The end of 2022 offered festive occasions and opportunities to celebrate out of home for the first time since the beginning of the COVID-19 pandemic. Fast forward to Spring 2023, and most of the pandemic restrictions in Germany have been lifted. That means: goodbye masks, hello (more) make-up!
While the rediscovery of the creative, playful component of putting on make-up is the industry’s greatest opportunity, it’s also its most critical challenge. Here are three trends our analysts have identified in the German makeup market this year:
One development we are seeing in many prominent categories is the move towards hybrid products. These either incorporate a mix of existing product features, or the addition of new benefits to familiar formats. The decorative cosmetics segment has some great opportunities for additional skincare ingredients. As the latest Mintel research reveals, the majority of consumers are interested in ingredients claiming to have benefits for the skin.
In order not to operate past consumer needs, going for the right product feature or the most appealing claim is key for brands. For example, anti-ageing and protective formulas, as well as acne-fighting products, are increasingly more in demand than those with brightening properties. Only 6% of female make-up consumers in Germany express interest in ‘brightening,’ which was promoted on 71% of product launches in 2021. And while a third of German makeup buyers under 35 are looking for anti-acne products, only 2-4% of innovations carry this specific claim.
In line with the aforementioned trend for hybrids, protective properties such as integrated SPFs are equally in vogue. Only a third of foundations launched from January to September 2022 offered UV protection.The latest Mintel Report reveals, however, that more than 40 percent of women who buy make-up are actually looking for this property in foundation. Since many products already have UV filters, companies could increase the concentration of SPF, and claim protective properties in a more prominent way. Innovations like cutaneous microbiotics, which not only act as a protective shield against harmful UV effects, but can also reverse their negative aspects, also have great potential.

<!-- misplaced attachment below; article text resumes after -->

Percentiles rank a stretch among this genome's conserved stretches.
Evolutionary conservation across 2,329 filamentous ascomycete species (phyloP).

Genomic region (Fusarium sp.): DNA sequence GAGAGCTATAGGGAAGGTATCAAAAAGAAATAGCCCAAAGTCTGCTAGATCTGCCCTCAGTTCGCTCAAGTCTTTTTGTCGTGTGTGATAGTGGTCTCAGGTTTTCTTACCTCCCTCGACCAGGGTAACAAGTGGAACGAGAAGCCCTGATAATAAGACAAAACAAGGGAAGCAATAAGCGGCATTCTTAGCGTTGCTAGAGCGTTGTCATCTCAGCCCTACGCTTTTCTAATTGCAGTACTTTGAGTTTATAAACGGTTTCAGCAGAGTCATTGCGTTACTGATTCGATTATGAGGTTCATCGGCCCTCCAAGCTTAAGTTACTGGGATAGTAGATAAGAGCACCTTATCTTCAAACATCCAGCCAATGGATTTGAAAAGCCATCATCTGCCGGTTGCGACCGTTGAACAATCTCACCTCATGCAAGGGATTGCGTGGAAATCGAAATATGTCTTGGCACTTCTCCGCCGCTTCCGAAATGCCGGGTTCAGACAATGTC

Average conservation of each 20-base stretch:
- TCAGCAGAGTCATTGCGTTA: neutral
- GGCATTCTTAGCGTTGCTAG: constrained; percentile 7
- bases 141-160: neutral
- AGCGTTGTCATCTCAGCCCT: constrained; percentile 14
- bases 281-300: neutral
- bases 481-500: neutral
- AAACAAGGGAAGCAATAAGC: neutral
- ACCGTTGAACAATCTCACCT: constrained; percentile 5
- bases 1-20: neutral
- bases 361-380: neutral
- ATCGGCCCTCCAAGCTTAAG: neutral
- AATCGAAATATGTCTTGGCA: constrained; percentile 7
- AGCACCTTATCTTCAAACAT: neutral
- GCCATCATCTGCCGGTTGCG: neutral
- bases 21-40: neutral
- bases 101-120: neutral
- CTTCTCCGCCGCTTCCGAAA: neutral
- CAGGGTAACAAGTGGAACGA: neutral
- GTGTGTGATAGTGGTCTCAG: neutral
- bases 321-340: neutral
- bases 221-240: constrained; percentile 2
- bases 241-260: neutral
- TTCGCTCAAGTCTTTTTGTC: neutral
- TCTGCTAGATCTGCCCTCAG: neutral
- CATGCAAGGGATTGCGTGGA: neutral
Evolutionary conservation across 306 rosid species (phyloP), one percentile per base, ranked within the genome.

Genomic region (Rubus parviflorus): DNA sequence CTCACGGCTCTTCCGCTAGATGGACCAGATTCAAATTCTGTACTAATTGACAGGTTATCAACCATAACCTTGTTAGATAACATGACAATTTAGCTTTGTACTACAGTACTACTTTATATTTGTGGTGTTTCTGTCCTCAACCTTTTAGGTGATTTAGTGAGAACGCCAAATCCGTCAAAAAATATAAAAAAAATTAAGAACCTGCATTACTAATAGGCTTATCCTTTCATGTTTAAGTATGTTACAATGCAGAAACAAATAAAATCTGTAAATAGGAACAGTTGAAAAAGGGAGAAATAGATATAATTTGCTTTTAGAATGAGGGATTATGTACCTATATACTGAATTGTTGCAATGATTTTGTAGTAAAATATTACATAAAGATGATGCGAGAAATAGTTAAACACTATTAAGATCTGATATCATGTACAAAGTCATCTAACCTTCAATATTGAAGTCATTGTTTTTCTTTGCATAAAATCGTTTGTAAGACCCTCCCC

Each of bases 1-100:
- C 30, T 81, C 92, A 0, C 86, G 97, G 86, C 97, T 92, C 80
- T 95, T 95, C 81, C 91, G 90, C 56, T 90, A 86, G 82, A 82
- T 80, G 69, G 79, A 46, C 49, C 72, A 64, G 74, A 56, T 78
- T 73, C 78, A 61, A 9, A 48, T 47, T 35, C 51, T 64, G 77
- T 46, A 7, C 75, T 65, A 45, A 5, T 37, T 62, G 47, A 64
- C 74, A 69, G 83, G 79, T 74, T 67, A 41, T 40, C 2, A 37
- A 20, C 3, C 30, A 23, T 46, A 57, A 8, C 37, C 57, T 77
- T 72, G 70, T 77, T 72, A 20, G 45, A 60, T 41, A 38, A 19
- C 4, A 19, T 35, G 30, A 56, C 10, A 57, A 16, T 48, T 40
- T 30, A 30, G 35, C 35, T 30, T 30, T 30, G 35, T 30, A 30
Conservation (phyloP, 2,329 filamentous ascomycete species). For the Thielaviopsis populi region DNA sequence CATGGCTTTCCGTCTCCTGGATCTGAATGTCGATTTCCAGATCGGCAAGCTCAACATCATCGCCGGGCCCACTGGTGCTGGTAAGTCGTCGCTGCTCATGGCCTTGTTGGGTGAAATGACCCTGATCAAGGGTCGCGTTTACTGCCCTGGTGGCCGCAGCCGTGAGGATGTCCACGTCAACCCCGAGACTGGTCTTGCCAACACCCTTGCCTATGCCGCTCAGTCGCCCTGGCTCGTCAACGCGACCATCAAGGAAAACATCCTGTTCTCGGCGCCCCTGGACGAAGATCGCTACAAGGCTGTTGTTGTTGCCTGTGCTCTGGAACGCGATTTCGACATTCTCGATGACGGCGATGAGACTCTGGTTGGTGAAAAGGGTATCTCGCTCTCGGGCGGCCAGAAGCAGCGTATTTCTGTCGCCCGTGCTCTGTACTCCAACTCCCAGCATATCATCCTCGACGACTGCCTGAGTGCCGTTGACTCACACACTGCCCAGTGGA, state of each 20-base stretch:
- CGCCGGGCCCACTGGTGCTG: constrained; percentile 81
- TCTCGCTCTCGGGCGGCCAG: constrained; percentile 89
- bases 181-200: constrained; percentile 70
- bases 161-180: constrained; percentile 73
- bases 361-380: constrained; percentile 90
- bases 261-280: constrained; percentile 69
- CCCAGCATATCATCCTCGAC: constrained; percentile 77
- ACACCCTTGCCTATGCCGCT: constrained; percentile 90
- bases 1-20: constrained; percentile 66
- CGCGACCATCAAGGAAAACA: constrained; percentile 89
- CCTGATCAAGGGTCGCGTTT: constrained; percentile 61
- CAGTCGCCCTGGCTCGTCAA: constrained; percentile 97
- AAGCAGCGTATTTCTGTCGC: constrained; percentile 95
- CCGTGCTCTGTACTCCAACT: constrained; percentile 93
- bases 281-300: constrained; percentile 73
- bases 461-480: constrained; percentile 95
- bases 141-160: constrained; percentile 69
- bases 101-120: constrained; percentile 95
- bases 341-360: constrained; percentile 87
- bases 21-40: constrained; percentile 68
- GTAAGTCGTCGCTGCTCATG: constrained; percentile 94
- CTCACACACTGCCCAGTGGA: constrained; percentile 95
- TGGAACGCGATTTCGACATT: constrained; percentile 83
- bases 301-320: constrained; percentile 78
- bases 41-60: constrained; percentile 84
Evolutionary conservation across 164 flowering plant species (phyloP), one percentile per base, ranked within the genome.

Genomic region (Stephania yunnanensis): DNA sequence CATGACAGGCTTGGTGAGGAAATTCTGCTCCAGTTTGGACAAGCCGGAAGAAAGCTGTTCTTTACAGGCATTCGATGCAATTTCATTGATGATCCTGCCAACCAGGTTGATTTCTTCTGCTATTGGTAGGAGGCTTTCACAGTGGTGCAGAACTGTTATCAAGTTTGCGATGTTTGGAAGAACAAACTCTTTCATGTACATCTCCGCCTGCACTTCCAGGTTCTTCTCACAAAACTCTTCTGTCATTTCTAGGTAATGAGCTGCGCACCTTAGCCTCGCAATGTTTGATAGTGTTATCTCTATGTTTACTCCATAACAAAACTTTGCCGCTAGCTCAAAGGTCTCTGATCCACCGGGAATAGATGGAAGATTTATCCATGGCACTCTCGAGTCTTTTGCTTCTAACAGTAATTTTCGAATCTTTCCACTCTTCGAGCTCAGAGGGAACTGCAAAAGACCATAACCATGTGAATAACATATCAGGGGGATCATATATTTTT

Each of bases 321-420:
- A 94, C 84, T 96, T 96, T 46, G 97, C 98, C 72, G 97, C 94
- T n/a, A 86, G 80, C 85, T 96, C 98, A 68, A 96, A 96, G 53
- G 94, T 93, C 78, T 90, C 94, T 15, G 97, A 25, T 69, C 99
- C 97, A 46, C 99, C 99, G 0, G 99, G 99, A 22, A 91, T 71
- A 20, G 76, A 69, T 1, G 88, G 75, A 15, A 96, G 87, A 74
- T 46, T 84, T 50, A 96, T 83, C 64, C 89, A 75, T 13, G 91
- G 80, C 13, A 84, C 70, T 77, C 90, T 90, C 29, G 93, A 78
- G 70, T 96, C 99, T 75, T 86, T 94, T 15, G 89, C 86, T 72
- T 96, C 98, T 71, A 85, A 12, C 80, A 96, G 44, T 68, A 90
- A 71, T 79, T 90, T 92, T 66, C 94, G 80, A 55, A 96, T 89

Skin changes with the years of life. Brands that advise their consumers on discovering new make-up routines and looks can benefit from mature consumers’ willingness to experiment. Mintel data reveals that over a third of female make-up shoppers in Germany between 55 and 64 enjoy experimenting with colour cosmetics. Brands can reach this target group in multiple ways, including in-store advice on anti-ageing product claims, to differentiated sections of their online shops, or even apps. It has the added bonus of offering consumers transparent and informative communication, which can help brands defy consumers’ increased scepticism and crisis-ridden wallets.
Opportunities arise from hybrid products that offer more than one possibility of application. Beyond that, protective qualities in make-up are equally appealing to consumers, and worthy to star product claims. Exploring new ways of interaction, especially on new channels, with more diverse consumers is crucial. And last but not least, it’s all about the lightness and joie de vivre that make-up still stands. Hardly any other consumer product can capitalise on fun the way beauty brands can.